Steve Coleman is an American anthropologist at Maynooth University who studies the Irish language and the Gaeltacht way of life. As part of that project, in the 1970s he got to know the legendary sean-nós singer Joe Heaney, whose music we talk about here.
Steve also talks about how the linguistic anthropology approach can influence our understanding of one of the great Irish novels of the 20th century, Máirtín Ó Cadhain’s Cré na Cille.
What kind of musical and literary tradition emerges from a marginalised and often radicalised community, whose cultural products are valued in theory more than in practice? And what influence did American listeners have on the way that sean-nós singing was packaged and delivered by Heaney and others?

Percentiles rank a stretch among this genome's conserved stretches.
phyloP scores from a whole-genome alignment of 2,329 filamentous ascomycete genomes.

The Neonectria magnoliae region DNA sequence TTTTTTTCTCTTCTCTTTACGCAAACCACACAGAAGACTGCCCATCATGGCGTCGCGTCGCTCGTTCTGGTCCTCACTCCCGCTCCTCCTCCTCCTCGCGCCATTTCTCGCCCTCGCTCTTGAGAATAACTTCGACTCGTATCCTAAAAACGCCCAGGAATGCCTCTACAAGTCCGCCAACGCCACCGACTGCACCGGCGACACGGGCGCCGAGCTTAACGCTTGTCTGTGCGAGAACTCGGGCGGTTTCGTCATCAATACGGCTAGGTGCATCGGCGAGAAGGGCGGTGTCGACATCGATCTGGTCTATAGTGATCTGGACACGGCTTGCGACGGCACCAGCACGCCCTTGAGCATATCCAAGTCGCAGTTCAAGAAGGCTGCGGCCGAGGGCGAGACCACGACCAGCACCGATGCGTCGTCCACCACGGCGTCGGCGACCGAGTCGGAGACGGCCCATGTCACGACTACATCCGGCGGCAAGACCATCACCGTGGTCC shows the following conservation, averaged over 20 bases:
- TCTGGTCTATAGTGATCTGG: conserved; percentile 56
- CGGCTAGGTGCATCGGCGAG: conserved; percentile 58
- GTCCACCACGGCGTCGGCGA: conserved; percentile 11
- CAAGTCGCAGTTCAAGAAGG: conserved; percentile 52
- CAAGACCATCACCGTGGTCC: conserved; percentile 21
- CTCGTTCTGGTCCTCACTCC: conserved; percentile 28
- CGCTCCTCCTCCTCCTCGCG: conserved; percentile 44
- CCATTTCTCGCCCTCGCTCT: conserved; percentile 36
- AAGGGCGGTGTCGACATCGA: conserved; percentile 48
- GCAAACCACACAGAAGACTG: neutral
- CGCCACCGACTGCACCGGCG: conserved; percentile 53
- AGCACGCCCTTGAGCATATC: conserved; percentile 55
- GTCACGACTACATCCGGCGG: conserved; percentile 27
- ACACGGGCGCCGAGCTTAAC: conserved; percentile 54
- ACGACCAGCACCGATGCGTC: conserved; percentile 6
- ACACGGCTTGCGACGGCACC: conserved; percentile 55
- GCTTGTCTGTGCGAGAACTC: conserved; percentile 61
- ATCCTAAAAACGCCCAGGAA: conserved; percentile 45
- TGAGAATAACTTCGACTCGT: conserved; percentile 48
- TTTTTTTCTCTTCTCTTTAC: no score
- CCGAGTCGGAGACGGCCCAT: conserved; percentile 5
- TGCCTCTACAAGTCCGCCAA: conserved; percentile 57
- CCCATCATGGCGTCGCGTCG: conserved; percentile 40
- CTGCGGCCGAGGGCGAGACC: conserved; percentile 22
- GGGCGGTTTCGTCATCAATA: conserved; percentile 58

The anthropological view looks at the ways that tradition, culture and everyday ways of life influence each other. How much does language form a group’s world-view, and how free are its members to think beyond their linguistic limitations? And what happens when two languages, English and Irish, co-exist in comfortable and uncomfortable proximity over the centuries?
This interview includes some extracts of song performances by Joe Heaney and directs listeners to where they can keep listening to this unique musical tradition (see the link below also).
Further Listening and Reading
Steve Coleman in interview on Raidió na Gaeltachta (mp3 download, 38 min).
A brief article from The Irish Story website on the history of the Rathcairn Gaeltacht.